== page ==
Friday, February 08, 2013

Lincoln - what a man and what a movie!

My daughter does not like studying history. And I don’t blame her. The way history is taught, it’s just a collections of names, facts and dates. We rarely see the human beings behind the ‘heros’ and the ‘villains’, victory and defeat.

That’s why a movie like ‘Lincoln’ is so important.

That’s why it literally blew my mind.

Lincoln is revered today for being the President who abolished slavery in the United States. But who among us knew how it actually happened.

How members of his own party were against the idea.

How he had to woo Congressmen of the opposition party to get a 2/3rd majority in the House.

And within all this, his own problems in his own family, especially with his teenage son who was hellbent on joining the army, much against Mrs Lincoln’s wishes.

This is a wise and wonderful film, based on facts, but bringing alive how history was made. History was made because one man took a stand. Even though he could have taken the easy way out.

The Confederate army, after four years of fighting, was weary and ready to surrender. But Lincoln stalled peace talks.

He was convinced that if the war ended, slavery would continue.

But if Congress could be convinced that the only way to end the war was to first abolish slavery, a greater, more lasting victory would be the result.

To achieve this victory, Lincoln the statesman became Lincoln the politician. He authorized the trading of favours to get the required votes.

He employed personal charisma and quiet persuasion where favours did not work.

As we all know, ultimately the 13th Amendment to the American Constitution was passed and slavery was abolished. By two votes.

‘Lincoln’ is a film with a multitude of characters, but somehow you never get confused.

It’s a film where characters talk and talk, and yet it’s not dialoguebaazi.

The English they use is not what we use today – words like ‘cohere’ for example – but they suit the characters.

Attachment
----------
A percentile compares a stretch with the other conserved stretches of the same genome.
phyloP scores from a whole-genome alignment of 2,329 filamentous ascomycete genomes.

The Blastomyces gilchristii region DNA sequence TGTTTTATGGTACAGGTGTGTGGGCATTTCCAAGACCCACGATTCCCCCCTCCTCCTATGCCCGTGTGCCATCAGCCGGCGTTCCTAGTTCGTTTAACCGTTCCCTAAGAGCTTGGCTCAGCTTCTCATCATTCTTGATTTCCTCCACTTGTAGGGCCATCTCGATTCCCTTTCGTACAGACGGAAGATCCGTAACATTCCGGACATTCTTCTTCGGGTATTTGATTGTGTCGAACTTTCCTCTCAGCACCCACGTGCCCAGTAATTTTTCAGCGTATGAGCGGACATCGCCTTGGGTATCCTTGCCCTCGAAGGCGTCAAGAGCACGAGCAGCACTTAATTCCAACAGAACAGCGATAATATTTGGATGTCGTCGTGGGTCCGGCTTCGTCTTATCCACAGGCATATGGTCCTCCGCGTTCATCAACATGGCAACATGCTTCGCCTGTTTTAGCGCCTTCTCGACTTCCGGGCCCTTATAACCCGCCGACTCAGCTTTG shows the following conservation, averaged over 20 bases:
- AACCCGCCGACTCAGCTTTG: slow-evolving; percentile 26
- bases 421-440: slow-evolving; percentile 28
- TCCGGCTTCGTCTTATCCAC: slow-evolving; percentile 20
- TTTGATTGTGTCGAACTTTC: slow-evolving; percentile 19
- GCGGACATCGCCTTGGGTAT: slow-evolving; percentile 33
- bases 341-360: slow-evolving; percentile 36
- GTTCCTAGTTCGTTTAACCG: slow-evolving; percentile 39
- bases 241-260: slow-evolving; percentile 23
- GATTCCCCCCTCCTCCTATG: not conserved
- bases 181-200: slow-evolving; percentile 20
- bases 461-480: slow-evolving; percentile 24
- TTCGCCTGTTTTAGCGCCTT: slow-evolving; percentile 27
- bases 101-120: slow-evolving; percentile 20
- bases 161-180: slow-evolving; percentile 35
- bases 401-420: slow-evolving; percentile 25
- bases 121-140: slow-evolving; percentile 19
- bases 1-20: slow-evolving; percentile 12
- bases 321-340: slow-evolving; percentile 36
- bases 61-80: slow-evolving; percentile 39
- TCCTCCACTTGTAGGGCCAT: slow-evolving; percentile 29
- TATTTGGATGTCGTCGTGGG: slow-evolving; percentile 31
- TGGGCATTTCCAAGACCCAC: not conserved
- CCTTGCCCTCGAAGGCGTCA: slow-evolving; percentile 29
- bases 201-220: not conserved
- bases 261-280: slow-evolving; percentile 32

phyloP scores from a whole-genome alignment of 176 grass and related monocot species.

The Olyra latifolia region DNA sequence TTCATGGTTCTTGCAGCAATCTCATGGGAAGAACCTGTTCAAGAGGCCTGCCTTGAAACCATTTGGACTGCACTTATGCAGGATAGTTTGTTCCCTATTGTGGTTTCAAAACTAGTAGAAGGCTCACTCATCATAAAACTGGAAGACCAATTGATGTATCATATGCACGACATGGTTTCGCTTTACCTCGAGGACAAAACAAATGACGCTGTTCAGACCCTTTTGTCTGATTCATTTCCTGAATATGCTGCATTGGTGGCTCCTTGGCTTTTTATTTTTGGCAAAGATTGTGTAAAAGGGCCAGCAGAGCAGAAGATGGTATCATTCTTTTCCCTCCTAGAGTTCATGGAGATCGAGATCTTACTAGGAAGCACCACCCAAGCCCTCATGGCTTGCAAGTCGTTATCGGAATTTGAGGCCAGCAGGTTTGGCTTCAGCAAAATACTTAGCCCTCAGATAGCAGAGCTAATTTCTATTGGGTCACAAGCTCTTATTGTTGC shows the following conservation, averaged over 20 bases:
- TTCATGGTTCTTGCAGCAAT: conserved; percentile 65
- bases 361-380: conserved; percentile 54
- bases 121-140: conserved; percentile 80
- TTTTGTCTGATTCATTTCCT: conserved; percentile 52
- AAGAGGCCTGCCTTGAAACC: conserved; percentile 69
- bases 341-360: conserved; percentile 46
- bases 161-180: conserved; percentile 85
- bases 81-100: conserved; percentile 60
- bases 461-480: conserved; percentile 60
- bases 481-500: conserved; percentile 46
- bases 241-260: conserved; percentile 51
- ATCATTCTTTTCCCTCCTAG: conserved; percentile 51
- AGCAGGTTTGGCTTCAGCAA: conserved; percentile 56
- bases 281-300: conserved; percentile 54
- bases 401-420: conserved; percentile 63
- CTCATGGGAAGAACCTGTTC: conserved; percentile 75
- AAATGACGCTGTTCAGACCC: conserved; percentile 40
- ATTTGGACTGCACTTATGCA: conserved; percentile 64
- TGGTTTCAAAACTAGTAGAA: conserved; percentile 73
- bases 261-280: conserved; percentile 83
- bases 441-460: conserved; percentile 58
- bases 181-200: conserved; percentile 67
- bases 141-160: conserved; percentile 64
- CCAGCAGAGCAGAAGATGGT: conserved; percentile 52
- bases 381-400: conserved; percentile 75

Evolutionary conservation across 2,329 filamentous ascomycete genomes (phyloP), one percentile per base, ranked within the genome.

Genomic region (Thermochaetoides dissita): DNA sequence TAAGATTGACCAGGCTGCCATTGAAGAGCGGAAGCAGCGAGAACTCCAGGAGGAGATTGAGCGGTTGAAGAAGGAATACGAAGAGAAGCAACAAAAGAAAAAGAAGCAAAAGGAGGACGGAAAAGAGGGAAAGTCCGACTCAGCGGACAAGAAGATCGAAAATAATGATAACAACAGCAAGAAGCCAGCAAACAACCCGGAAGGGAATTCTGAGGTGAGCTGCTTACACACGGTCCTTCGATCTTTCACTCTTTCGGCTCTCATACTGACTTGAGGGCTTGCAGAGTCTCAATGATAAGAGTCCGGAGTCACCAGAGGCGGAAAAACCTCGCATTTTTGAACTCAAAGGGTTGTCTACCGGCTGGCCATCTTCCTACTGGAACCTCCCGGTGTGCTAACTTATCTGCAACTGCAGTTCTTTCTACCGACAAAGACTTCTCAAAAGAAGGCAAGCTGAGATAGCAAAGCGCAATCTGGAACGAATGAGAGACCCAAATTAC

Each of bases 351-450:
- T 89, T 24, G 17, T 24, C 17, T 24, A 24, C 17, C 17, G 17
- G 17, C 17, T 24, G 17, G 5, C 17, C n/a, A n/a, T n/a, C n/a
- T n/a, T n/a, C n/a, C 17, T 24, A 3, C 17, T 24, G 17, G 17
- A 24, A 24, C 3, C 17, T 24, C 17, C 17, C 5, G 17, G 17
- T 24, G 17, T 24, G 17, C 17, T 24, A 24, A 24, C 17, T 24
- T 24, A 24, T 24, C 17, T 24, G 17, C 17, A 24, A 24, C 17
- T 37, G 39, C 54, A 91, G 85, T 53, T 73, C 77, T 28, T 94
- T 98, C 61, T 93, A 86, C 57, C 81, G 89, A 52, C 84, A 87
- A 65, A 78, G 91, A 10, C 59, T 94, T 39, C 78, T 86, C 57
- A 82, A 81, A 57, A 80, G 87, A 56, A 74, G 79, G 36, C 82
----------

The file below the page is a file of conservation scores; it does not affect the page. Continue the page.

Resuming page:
Screenplay writer Tony Kushner also took the liberty of creating some ‘Lincolnese’ - words that mean nothing but sound just right in the given context.

The film is partly based on the book ‘A Team of Rivals’ by historian Doris Goodwin but the writer has taken minor liberties with facts and invented dialogues, as any writer of historical drama must.

Lincoln's penchant for telling stories and the scenes where Congressmen trade gentlemanly insults are a treat to watch.

The film, however, belongs to Daniel Day Lewis.

He is Lincoln. Period. From his gait, to the gravelly voice, which he took months to create and perfect.

The man is sure to win his third Oscar for this performance.

I don’t think the movie will attract too many viewers in India because American history is an alien subject to us. But the film is worth watching for its relevance to our problems, our politics.

The biggest lesson of Lincoln is that to do good, you sometimes have to be crafty. Idealism is well and good but getting the desired result is what ultimately matters.

Thaddeus Stevens is an idealist, a Congressman who believes that all men are truly created equal. Declaring this, however, will ruin the chance of passing the 13th Amendment.

Lincoln says to him: “A compass, I learnt when I was surveying, it'll... it'll point you True North from where you're standing, but it's got no advice about the swamps and desert and chasm that you'll encounter along the way. If in pursuit of your destination, you plunge ahead, heedless of obstacles, and achieve nothing more than to sink in a swamp... What's the use of knowing True North?"

Stevens takes a more moderate stand and the amendment is passed. He later remarks: “The most liberating constitutional amendment in history, passed by corruption, aided and abetted by the purest man in America.”

The idealists in our country would do well to learn from that.

And our Prime Minister, who the country believes is not corrupt. But what point is purity unless you stand for some principle?

A principle for which you would do anything, risk anything.

And create a place in history, not just tomorrow’s headline.

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